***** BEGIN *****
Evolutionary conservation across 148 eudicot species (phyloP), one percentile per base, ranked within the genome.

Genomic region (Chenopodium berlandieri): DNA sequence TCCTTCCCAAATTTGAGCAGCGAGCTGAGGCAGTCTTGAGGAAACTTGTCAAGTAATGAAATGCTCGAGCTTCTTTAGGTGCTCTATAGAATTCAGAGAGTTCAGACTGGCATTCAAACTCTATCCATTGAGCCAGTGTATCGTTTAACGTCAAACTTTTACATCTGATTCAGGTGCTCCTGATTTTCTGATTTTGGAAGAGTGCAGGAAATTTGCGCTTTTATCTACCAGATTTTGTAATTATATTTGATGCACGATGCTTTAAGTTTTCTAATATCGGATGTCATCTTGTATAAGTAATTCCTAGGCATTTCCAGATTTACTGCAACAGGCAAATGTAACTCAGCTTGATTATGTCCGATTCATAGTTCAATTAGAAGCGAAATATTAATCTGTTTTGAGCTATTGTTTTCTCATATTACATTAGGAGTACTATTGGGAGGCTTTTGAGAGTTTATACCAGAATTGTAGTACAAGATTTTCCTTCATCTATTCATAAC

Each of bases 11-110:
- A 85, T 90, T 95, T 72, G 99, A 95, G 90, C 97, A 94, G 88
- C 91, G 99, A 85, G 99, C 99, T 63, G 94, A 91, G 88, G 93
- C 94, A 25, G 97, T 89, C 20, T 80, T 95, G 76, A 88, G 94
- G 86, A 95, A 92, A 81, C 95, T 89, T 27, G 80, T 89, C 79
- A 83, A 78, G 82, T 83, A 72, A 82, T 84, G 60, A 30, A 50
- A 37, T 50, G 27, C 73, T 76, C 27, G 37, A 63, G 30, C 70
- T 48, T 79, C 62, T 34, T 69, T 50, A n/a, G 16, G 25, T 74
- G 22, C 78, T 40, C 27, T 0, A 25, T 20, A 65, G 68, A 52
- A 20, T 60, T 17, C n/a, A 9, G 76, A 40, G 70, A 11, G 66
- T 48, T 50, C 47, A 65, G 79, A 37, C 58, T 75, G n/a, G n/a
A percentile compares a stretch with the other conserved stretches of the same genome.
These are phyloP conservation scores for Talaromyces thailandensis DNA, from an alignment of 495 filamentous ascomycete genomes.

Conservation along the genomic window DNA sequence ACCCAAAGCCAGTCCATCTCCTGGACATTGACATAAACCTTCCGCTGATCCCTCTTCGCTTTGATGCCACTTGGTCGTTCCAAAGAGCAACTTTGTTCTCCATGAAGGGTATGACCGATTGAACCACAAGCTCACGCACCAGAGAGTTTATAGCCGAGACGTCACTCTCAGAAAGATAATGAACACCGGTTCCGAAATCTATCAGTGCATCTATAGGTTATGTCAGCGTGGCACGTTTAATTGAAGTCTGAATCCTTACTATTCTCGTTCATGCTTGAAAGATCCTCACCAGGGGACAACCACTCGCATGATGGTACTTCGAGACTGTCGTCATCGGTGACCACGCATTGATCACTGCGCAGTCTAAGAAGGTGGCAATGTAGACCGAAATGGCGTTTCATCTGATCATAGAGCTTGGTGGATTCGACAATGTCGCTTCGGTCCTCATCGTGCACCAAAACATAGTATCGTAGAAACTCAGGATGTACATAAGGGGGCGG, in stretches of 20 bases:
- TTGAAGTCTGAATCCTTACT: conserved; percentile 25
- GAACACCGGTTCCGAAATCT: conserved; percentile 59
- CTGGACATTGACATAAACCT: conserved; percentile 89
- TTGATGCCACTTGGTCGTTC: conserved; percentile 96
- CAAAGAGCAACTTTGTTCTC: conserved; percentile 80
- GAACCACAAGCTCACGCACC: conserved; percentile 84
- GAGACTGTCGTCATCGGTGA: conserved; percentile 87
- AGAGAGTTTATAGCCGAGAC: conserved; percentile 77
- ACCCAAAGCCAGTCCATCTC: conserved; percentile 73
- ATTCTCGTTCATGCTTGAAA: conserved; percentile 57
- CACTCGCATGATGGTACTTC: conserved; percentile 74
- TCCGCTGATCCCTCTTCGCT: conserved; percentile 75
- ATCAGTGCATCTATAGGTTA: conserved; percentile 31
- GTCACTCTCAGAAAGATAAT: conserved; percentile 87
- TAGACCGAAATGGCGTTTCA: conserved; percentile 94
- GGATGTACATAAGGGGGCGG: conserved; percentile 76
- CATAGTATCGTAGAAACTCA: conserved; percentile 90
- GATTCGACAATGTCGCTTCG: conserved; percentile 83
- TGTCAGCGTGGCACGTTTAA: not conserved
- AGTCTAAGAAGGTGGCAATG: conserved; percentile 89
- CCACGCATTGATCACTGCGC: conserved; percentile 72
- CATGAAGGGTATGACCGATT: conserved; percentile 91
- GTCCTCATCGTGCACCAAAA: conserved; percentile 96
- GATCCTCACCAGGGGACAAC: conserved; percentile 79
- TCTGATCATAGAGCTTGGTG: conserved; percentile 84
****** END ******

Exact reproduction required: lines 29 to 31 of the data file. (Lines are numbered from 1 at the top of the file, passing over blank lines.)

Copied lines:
- ATCAGTGCATCTATAGGTTA: conserved; percentile 31
- GTCACTCTCAGAAAGATAAT: conserved; percentile 87
- TAGACCGAAATGGCGTTTCA: conserved; percentile 94